94. Telegram From the Embassy in Indonesia to the Department of State 1

1120. Embtel 1119.2 Malaysia-Indonesia Dispute (Part II).

Recommendations:

For almost two months we have been holding back, hoping for fruitful results from anticipated direct discussions between UK and GOI, but combination of British reluctance and tentative nature Indo overtures has resulted in exactly nothing thus far. It seems to me that further delay simply plays into hands of those elements in Indonesia who do not want a solution to this dispute and increases danger escalation. Problem then is how to get Sukarno to call off his dogs.

In Embtel 646 we suggested a scenario for dealing with composition of the 4-power commission which has received general Dept approval in principle and endorsement of Embassies Manila and Kuala Lumpur but no steps have as yet been taken to implement it.3 In order to bridge essential first stage of placing parties in contact and halting Indo hostilities, I have another suggestion which may be worth a trial. I would suggest we put this into effect immediately if any talks which may be held between HMG officials and Subandrio during latter’s current trip do not produce prompt and specific results. My suggestion is essentially an elaboration of Dept’s point no. one in Deptel 502 [Page 201](rptd KL 454 and London 3503),4 but requires that Amb Bell and I get into this actively somewhat as follows:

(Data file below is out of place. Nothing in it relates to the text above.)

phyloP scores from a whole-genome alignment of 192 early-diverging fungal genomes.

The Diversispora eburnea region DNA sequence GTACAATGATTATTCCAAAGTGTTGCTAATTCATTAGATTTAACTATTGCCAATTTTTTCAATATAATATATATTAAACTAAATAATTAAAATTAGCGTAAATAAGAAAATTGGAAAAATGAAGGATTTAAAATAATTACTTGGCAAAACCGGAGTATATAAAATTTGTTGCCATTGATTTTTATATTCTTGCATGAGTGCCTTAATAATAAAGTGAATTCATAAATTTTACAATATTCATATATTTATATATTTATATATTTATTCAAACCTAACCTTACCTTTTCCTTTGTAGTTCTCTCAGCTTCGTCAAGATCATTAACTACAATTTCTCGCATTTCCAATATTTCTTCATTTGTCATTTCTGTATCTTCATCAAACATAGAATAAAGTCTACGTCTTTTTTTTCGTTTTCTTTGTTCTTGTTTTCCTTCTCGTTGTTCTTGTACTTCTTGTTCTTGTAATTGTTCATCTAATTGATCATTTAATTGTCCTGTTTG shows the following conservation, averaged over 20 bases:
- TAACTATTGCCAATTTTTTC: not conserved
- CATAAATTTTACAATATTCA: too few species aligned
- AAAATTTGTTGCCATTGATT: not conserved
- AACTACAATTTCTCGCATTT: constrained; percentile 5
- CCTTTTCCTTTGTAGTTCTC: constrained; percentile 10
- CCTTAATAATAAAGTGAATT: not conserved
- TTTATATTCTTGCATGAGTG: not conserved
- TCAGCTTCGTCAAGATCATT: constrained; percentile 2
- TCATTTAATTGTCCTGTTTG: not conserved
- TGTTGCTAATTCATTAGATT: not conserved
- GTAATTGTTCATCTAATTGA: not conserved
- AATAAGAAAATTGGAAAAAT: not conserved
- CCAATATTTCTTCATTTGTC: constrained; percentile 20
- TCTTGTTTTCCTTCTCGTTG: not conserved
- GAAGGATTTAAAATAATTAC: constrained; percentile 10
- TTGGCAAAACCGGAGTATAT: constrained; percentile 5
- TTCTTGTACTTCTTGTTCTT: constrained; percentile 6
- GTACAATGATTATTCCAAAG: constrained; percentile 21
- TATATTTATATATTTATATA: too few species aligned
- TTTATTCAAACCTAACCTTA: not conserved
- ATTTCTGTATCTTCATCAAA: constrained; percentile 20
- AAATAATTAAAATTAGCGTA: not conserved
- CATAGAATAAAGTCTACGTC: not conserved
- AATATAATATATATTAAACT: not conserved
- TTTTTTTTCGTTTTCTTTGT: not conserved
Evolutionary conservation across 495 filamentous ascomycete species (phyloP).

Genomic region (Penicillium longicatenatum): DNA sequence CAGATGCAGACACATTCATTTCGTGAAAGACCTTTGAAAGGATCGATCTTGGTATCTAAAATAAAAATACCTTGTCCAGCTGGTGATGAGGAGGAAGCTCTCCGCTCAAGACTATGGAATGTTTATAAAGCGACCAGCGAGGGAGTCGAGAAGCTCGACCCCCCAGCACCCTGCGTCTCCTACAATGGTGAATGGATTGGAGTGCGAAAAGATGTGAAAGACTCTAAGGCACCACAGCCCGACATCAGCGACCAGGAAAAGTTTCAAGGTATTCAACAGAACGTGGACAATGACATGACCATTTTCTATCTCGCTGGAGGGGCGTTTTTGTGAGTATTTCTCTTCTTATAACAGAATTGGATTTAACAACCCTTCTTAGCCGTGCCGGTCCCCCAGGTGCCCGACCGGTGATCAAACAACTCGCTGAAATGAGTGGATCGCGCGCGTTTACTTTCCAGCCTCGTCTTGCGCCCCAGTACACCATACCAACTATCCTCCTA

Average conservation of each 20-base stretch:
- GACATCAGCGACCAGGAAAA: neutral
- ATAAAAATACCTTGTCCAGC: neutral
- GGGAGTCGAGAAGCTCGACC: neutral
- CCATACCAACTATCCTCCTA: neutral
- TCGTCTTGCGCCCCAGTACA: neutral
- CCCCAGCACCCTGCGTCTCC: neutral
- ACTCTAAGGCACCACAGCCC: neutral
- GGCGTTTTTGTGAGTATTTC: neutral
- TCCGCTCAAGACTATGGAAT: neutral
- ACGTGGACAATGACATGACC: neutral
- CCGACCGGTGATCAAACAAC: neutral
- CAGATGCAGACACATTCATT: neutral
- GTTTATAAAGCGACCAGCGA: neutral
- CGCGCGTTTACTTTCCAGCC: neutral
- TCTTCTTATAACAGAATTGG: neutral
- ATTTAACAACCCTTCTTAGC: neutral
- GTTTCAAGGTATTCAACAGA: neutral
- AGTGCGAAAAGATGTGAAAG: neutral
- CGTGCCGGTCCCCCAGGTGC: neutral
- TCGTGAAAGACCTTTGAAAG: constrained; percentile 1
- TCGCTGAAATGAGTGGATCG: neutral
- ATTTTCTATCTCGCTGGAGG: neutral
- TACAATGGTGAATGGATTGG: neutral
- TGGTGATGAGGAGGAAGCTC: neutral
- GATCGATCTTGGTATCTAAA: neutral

• Step 1: I go to Sukarno and endeavor to obtain agreement to make unpublicized halt in further guerrilla raids, incursions, sabotage, etc., for period three (3) weeks as earnest of GOI’s good intentions.5 Simple plea on my part would be redundant and probably useless. I propose that I seek his commitment in return for promise of active display of American interest in promoting settlement at end of three week period.